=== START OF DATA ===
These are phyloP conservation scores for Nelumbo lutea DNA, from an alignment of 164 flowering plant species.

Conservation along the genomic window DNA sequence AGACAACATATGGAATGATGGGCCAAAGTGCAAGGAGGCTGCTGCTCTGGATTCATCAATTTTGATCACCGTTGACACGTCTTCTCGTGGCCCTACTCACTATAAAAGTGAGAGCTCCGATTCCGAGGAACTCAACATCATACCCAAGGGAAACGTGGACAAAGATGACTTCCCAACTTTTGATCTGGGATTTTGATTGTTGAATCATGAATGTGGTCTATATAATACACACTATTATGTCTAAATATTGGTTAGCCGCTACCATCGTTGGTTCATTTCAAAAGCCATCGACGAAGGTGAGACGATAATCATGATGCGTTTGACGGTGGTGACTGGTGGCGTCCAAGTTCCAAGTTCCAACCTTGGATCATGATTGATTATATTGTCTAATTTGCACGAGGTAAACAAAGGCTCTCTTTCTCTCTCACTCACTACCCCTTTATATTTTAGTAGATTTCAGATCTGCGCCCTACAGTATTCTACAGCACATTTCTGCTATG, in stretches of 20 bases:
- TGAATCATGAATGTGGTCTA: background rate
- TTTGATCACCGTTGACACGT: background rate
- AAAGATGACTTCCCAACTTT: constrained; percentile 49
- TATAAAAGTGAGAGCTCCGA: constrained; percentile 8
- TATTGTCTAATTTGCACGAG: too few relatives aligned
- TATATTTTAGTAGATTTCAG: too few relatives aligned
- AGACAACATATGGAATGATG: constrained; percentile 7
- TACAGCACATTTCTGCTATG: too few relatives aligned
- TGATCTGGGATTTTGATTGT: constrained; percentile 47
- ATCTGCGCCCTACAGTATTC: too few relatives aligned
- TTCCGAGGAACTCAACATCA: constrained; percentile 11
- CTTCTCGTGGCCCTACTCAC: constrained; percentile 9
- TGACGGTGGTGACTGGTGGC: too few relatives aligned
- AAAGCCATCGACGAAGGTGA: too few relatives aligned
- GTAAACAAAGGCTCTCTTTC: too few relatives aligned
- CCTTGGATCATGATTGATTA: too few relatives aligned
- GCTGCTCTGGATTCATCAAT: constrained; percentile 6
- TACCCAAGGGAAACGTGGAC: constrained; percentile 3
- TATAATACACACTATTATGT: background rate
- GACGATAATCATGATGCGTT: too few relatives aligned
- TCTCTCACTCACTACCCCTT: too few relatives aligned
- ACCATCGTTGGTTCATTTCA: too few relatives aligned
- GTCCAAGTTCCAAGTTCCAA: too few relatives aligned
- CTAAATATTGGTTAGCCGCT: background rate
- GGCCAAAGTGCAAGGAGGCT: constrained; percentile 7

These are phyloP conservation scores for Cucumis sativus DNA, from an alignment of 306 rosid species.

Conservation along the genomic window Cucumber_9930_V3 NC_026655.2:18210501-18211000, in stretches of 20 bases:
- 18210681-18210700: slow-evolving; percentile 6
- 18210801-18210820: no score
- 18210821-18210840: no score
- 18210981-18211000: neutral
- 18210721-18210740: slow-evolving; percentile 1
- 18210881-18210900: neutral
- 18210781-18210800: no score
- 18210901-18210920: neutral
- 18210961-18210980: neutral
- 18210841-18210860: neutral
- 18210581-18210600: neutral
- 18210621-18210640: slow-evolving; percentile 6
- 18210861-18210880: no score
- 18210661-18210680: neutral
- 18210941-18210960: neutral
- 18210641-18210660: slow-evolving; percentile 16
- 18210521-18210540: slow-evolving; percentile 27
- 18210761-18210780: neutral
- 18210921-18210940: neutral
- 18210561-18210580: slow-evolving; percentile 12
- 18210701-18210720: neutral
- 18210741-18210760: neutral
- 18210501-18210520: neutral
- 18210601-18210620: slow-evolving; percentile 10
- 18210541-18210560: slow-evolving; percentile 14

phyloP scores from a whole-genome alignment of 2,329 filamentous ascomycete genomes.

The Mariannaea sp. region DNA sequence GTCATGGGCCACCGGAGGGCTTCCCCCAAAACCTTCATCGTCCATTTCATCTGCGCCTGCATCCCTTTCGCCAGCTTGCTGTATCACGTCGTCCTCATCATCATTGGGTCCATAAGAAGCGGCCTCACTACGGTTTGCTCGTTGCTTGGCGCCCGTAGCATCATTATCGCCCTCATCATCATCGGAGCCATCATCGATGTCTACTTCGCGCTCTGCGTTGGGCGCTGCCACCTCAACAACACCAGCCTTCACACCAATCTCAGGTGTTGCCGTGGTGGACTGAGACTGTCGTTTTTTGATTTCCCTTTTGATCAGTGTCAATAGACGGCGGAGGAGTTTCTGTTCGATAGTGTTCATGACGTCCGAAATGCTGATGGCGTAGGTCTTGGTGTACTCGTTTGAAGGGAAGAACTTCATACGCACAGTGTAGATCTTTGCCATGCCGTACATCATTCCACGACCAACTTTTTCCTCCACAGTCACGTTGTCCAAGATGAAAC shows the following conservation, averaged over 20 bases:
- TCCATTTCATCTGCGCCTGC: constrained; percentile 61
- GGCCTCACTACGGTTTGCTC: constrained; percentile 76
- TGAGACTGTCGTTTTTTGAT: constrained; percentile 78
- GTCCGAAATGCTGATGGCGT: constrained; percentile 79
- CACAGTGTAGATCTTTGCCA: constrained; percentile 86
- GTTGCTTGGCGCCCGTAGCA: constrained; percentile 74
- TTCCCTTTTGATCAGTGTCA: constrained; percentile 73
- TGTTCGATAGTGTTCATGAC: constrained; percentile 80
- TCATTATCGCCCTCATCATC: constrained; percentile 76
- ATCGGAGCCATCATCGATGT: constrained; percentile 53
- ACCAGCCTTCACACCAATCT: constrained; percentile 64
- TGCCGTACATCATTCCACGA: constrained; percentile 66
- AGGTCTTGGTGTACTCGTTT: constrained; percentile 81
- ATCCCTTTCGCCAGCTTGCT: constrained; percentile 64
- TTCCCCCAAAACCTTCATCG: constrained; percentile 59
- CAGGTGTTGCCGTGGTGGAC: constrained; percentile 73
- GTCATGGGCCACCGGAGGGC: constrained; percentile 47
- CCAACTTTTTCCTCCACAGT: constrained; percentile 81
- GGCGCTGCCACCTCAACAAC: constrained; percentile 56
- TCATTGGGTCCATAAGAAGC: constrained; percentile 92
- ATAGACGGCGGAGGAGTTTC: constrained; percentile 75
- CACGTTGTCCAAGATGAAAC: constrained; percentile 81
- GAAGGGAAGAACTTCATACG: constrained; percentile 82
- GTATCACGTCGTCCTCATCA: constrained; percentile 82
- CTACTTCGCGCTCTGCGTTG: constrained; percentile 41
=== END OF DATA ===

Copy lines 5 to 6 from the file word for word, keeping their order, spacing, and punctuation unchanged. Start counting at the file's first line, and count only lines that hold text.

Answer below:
- AAAGATGACTTCCCAACTTT: constrained; percentile 49
- TATAAAAGTGAGAGCTCCGA: constrained; percentile 8